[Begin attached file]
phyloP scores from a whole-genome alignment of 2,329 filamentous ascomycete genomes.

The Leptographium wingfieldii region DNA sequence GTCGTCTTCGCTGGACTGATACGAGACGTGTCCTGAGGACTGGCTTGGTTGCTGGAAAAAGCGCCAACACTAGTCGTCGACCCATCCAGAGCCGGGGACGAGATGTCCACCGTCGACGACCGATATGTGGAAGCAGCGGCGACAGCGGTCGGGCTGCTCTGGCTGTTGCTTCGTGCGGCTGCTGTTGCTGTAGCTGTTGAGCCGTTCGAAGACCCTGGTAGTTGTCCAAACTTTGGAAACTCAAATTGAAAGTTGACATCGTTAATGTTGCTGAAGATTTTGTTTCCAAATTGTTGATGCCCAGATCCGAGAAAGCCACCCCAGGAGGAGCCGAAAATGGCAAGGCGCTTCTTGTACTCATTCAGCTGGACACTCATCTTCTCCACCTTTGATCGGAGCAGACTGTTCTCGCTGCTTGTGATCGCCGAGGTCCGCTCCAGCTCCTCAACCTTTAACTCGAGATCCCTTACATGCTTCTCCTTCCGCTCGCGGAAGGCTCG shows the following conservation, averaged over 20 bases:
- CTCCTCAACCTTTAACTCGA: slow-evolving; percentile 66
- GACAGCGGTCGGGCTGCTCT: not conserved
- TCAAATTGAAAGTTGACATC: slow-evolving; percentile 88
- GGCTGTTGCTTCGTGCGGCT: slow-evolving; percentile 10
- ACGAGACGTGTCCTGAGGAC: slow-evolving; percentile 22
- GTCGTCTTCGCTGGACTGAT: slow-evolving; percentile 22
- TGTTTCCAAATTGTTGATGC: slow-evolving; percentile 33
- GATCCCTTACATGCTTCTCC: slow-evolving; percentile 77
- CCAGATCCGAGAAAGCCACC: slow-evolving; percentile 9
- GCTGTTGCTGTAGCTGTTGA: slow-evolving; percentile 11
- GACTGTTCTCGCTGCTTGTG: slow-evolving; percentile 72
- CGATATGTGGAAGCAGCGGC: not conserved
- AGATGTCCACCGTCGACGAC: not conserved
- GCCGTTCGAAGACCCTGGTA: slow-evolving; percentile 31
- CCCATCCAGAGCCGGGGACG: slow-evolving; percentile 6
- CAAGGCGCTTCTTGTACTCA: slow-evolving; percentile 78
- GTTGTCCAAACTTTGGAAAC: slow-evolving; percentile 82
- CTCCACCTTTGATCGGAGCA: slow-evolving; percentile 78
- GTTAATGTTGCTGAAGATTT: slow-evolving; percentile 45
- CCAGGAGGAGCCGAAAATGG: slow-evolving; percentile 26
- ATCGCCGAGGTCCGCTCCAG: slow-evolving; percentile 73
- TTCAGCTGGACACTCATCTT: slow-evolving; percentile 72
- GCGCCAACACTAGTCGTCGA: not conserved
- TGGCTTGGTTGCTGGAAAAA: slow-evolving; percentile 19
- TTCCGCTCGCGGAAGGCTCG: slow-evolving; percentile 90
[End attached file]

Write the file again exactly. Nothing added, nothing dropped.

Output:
phyloP scores from a whole-genome alignment of 2,329 filamentous ascomycete genomes.

The Leptographium wingfieldii region DNA sequence GTCGTCTTCGCTGGACTGATACGAGACGTGTCCTGAGGACTGGCTTGGTTGCTGGAAAAAGCGCCAACACTAGTCGTCGACCCATCCAGAGCCGGGGACGAGATGTCCACCGTCGACGACCGATATGTGGAAGCAGCGGCGACAGCGGTCGGGCTGCTCTGGCTGTTGCTTCGTGCGGCTGCTGTTGCTGTAGCTGTTGAGCCGTTCGAAGACCCTGGTAGTTGTCCAAACTTTGGAAACTCAAATTGAAAGTTGACATCGTTAATGTTGCTGAAGATTTTGTTTCCAAATTGTTGATGCCCAGATCCGAGAAAGCCACCCCAGGAGGAGCCGAAAATGGCAAGGCGCTTCTTGTACTCATTCAGCTGGACACTCATCTTCTCCACCTTTGATCGGAGCAGACTGTTCTCGCTGCTTGTGATCGCCGAGGTCCGCTCCAGCTCCTCAACCTTTAACTCGAGATCCCTTACATGCTTCTCCTTCCGCTCGCGGAAGGCTCG shows the following conservation, averaged over 20 bases:
- CTCCTCAACCTTTAACTCGA: slow-evolving; percentile 66
- GACAGCGGTCGGGCTGCTCT: not conserved
- TCAAATTGAAAGTTGACATC: slow-evolving; percentile 88
- GGCTGTTGCTTCGTGCGGCT: slow-evolving; percentile 10
- ACGAGACGTGTCCTGAGGAC: slow-evolving; percentile 22
- GTCGTCTTCGCTGGACTGAT: slow-evolving; percentile 22
- TGTTTCCAAATTGTTGATGC: slow-evolving; percentile 33
- GATCCCTTACATGCTTCTCC: slow-evolving; percentile 77
- CCAGATCCGAGAAAGCCACC: slow-evolving; percentile 9
- GCTGTTGCTGTAGCTGTTGA: slow-evolving; percentile 11
- GACTGTTCTCGCTGCTTGTG: slow-evolving; percentile 72
- CGATATGTGGAAGCAGCGGC: not conserved
- AGATGTCCACCGTCGACGAC: not conserved
- GCCGTTCGAAGACCCTGGTA: slow-evolving; percentile 31
- CCCATCCAGAGCCGGGGACG: slow-evolving; percentile 6
- CAAGGCGCTTCTTGTACTCA: slow-evolving; percentile 78
- GTTGTCCAAACTTTGGAAAC: slow-evolving; percentile 82
- CTCCACCTTTGATCGGAGCA: slow-evolving; percentile 78
- GTTAATGTTGCTGAAGATTT: slow-evolving; percentile 45
- CCAGGAGGAGCCGAAAATGG: slow-evolving; percentile 26
- ATCGCCGAGGTCCGCTCCAG: slow-evolving; percentile 73
- TTCAGCTGGACACTCATCTT: slow-evolving; percentile 72
- GCGCCAACACTAGTCGTCGA: not conserved
- TGGCTTGGTTGCTGGAAAAA: slow-evolving; percentile 19
- TTCCGCTCGCGGAAGGCTCG: slow-evolving; percentile 90